THE PURSUIT OF WORLDLINESS
by Barry Edelson
Cry, the Beloved Country
How many Americans, after watching the presidential "debate" on Sunday, October 9, felt an urgent need to take a shower? For that matter, how many wish they could shake off the entire 2016 presidential campaign as if it were a bad, bad dream? To some degree, we may have felt this way before, but any attempt to equate the sheer depravity of this election cycle with any of its historical predecessors should be dismissed as so much partisan prattle. The unpleasant truth is that we have never witnessed anything like it.
Perhaps we should be grateful to the Republican nominee for so effectively removing the scales from our eyes. We had become accustomed, every four years, to a parade of candidates telling us how wonderful we are. "The American people" are thoroughly generous, brave, patriotic, honest, dependable and morally upright. In a word, exceptional. We have been reminded time and again that crime and poverty exist only on the fringes of society, and therefore can be dealt with on the fringes of politics. Occasionally a candidate strays from the script and erroneously describes some of our fellow citizens (not us!) as moochers, cheats or otherwise unworthy of the blessings of capitalism and democracy. But these are aberrations in the prescribed rhetoric of heroic idealism. Successful presidential candidates invariably win because they remind voters of how special America is, how vital its place in the world, and how uniquely qualified we Americans are to carry the torch of freedom into the next generation.
Not this time. Ronald Reagan's shining city on a hill has descended in a mere three decades (despite his alleged greatness as President) into a hellscape of violence and destruction. The threat of imminent death awaits us around every corner. The borders are being overrun by illegal immigrants, and terrorists are infiltrating every neighborhood in the land, as our economy crumbles and the nation slides inexorably into ruin. Thanks be to the new Jeremiah, for reminding us daily that the American public is not the glorious assemblage of angels we believed ourselves to be, but a reflection of the vacuous and debauched candidate that he himself sees in the mirror every morning.
We would owe an even greater debt of gratitude to any candidate who could admit in public that the real America lies somewhere in between the glistening, golden Camelot of Excalibur and the debased, desert savagery of Mad Max. Our country has never been paradise but neither has it ever been a thoroughly amoral, Hobbesian free-for-all, either. Adult human beings of sound mind have no trouble internalizing the concept that human nature can be both ugly and beautiful, and that the conflicts between our lesser and better selves reside in each and every one of us. The duality in our natures is not something to be papered over but acknowledged in all the fullness of our experience. Without such self-awareness, there is no happiness.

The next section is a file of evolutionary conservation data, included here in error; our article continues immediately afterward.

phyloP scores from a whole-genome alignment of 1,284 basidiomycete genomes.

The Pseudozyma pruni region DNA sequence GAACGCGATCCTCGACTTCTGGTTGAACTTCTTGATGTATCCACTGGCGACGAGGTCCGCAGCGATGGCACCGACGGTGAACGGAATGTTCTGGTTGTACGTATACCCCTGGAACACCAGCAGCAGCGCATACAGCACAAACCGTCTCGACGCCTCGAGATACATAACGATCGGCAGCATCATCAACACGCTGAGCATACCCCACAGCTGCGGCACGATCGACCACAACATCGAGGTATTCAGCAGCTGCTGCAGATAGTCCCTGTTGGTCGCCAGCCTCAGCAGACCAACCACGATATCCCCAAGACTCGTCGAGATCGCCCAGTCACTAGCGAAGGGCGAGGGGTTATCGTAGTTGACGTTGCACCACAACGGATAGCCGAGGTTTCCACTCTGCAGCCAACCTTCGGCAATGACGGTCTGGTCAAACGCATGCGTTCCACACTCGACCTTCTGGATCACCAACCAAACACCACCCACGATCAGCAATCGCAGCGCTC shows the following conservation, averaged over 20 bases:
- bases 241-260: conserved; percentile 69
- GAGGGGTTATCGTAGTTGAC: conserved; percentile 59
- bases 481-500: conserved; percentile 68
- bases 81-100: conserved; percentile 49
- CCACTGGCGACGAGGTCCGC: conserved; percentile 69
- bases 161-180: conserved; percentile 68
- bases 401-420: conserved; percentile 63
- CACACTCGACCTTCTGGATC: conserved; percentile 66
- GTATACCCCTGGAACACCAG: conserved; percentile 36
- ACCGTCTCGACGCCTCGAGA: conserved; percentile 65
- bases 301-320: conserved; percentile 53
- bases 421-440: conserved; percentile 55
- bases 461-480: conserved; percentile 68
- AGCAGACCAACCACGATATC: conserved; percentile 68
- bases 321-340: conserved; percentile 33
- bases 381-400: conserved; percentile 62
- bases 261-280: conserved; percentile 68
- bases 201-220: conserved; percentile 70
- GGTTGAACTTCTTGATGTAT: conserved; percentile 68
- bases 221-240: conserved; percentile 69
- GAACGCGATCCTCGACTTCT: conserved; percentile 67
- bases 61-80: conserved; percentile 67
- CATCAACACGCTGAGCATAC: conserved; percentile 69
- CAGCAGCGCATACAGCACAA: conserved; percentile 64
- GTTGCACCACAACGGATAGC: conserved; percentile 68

So why is it, then, that our politics are so two-dimensional? Why must everything be bifurcated into triumph or tragedy, hero or knave, patriot or coward? Why in our private lives is it so easy to see both the dark underside and the silver lining of everything, and to recognize that the even the most stalwart among us have feet of clay and that even the most blameworthy possess glimmers of grace — but that in casting our votes we insist on all or nothing? There may be perfectly reasonable explanations why we are so susceptible to demagoguery and lies, and so selective in our criticism. Chief among these reasons is probably just the way our brains happened to evolve: not to discern the truth but to survive in a hostile wilderness. Well, we certainly do not dwell in an earthly Eden, but neither does the vast majority of contemporary humanity face life with the level of uncertainty and ignorance that plagued our forebears. We have shown ourselves capable of knowing better, and of being better.
The American political misfortune of the moment may have something to do with the remoteness of actual misfortune of the kind experienced by so many of our fellow creatures. To use a conveniently horrid example, while candidates blithely debate what, if anything, to do about Syria and its millions of displaced persons, the residents of that disintegrated country are living through an inferno of violence and destruction to a degree that no native-born American has had to bear since the Civil War, if even then. No one at home has a living memory of such unrelenting slaughter, nor even their parents or grandparents. Every American war fought since the late 19th century, including both world wars, Korea, Vietnam, Afghanistan and two Iraq wars, we have waged from abroad. Apart from the few of us who have travelled abroad as soldiers or journalists or aid workers, we haven't the slightest idea what real suffering actually looks like, what real loss of liberty actually feels like. Our vapid popular culture is proof of a nation that has entirely lost perspective. For all of the problems that we face, for all of our countrymen who have been left out of the dream, we and our candidates behave exactly like the spoiled children we are.